Look, what you're saying about the AFL-CIO (or CTW) is true, but it could have been said about the AFL in the 1920s as well. Yet, as you know, the 1930s happened. If radicals had followed your advice, the high-water mark of working class radicalism in the US would have never occurred.

The 1920s labor movement was everything you say is wrong with the existing labor movement: class collaborationist, etc. etc. But the 1930s happened. Why? Because socialists and radicals spent countless hours patiently organizing and building in workplaces--even in workplaces (gasp!) that were organized under AFL unions.

The militant struggles of the 30s only happened because socialists and radicals disobeyed your inflexible anti-union line and engaged in struggle within existing organizations of labor. To give up on the existing union movement as a possible site of struggle is absurd.

Organizing rank and file workers within existing unions (on the model of MN 1934) does not preclude working to build other independent struggles--particularly among the undocumented and unorganized. It's nothing but ruling class ideology to say that we must choose between fighting with either organized or unorganized workers.

What is the alternative for socialists if we are to 100% abstain from fighting in unionized workplaces? Are supposed to do what the CP did during the "Third Period" and try to build separate "Red unions". Lot of good that did.

Again, the 1934 Minneapolis Teamsters strike is a key example of why your approach is flawed. Nobody ever said that radicals should simply leave the existing leadership intact and try to win them through moral suasion. In 1934 the Teamsters international leadership fought tooth and nail to undermine the strikers (and eventually, using the Smith Act, the higher-ups purged the union of radicals). But the 1934 strike was a massive outpouring of militancy that radicalized thousands of workers and transformed Minneapolis into a union town. On your view, however, it sounds like MN 1934 was worthless as far as the working class movement in the US is concerned.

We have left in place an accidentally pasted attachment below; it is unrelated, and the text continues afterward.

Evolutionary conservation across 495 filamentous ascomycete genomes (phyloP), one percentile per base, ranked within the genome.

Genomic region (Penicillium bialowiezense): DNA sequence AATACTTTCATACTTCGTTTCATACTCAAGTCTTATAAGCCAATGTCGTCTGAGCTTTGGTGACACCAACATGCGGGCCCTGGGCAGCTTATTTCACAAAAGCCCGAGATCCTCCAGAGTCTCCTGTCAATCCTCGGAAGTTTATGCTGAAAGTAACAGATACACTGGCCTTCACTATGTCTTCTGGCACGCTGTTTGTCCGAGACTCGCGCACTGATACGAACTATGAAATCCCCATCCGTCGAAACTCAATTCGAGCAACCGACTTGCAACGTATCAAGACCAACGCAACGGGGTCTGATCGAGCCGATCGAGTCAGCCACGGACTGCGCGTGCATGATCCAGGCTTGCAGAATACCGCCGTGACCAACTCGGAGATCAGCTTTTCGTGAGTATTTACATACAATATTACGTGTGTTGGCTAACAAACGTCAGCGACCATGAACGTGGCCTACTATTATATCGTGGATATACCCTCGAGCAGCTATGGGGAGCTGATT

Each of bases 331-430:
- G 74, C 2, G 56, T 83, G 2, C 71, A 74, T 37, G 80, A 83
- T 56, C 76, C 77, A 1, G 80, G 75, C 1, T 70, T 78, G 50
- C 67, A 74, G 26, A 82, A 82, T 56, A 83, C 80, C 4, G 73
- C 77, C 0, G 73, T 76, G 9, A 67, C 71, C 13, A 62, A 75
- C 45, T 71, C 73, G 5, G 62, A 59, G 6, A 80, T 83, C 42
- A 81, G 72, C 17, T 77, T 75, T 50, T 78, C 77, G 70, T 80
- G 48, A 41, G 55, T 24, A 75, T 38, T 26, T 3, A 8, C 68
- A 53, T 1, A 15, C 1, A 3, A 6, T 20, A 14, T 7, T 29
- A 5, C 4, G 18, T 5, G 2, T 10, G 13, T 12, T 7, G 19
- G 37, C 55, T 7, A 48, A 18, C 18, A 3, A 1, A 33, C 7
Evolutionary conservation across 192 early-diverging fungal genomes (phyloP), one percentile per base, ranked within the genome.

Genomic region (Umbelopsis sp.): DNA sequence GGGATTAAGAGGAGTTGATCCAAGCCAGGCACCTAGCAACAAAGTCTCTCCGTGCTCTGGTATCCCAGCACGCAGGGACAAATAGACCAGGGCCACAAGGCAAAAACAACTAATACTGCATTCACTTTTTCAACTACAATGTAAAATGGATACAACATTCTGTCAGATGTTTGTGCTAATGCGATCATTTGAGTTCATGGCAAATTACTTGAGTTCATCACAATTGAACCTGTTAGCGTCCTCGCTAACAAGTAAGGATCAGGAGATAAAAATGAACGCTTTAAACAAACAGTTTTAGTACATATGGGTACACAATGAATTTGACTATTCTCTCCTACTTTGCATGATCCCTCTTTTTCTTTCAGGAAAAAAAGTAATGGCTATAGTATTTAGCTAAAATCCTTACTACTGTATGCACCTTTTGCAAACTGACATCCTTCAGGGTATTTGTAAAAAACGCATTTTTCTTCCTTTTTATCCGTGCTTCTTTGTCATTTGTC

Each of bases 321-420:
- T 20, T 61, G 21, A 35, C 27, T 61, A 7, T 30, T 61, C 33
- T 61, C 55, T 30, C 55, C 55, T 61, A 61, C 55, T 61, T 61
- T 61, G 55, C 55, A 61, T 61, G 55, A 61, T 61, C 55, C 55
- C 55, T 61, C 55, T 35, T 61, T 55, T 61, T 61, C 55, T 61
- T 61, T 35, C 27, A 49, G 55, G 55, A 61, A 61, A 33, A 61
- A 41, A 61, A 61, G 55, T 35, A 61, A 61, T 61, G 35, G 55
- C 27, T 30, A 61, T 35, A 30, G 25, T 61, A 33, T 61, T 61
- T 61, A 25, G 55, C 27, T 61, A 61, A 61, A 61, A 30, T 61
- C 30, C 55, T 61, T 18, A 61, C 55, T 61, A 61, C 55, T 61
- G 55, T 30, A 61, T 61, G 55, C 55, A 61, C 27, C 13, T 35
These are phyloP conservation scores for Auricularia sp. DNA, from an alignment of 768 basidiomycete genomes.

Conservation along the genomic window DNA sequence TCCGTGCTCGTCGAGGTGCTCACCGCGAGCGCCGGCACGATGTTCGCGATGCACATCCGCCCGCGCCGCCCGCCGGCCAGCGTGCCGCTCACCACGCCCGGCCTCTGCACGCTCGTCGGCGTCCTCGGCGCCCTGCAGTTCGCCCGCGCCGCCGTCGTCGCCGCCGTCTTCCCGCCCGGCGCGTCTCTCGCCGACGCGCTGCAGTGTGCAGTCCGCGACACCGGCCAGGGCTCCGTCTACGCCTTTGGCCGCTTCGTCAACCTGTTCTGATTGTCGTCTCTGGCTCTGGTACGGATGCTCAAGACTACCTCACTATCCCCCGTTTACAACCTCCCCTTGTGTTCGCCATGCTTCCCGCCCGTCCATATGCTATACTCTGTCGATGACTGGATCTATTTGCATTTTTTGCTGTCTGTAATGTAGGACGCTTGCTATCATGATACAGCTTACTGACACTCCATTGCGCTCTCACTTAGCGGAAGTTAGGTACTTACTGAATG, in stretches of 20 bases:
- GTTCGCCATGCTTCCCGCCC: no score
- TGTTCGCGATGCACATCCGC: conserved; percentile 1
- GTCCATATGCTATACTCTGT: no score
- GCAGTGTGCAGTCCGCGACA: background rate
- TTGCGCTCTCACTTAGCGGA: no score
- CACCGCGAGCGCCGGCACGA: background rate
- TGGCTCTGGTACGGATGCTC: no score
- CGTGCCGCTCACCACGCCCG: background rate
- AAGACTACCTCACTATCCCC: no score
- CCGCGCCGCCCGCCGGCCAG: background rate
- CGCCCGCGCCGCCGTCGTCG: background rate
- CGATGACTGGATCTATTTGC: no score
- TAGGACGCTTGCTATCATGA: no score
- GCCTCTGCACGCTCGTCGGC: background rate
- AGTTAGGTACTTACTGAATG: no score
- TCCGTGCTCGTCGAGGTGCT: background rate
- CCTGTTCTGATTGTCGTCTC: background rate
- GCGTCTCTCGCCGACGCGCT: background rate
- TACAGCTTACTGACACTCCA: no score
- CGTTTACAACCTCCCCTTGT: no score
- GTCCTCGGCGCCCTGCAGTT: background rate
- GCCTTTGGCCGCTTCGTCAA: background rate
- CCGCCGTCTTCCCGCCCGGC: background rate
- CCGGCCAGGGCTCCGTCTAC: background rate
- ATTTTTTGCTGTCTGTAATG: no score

Union workers are fighting back all over the country right now--many of them bucking the will of the higher-ups. Which side are you on? I stand with the workers involved in those defensive struggles.

t said...

You write: "When masses of protestors started to show up in Madison, the unions reacted by 1) pushing back against increasingly popular slogans calling for strike action (i.e., consciously sabotaging the anti-Walker effort) and 2) encouraging everyone to sign up to phone bank for Wisconsin Democrats."

That's false. I don't know what this abstract entity you call "the unions" is. Of course, the union higher-ups speaking from the podium did everything say that they did. They, predictably, pushed for a de-escalation of struggle and a forced marriage with the Democrat recall campaign. But the rank and file union members who participated in the mass demonstrations had different experiences and different goals. I'm not saying we should excuse the treachery of the leadership. I'm saying it is possible to mobilize rank and file union workers to use their existing workplace organization to struggle--even if that puts them on a collision course with the higher-ups. Unions open up the avenues of struggle considerably by protecting workers from some of the intimidation and firings that would be used to get rid of trouble-makers in a non-union workplace. I think it's absurd to say socialists shouldn't take advantage of this infrastructure and organize within workplaces, alongside rank and file union workers fighting to protect themselves from onslaughts from the bosses.

I'll say it again: if all existing unions are so thoroughly bad and nothing but "company unions", then why even be upset about the Walker push to eliminate collective bargaining? Why not cheer it on? Why wasn't the ruling class spending money trying to protect the public sector unions since, in your estimation, there's a substantial part of the ruling class that loves unions?

Richard said...

If you attack the union wholesale, the members will shy away from you, even if they agree with much of what you say about it

But, if you try to work with the members to either transform the union, or work on important issues outside the union, with an acknowledgement of their struggle, some will join the effort

t said...

I completely agree. That's the basic attitude radicals need to have in order to engage in political conversations with workers who are learning a lot about the system through engaging in defensive struggles against austerity.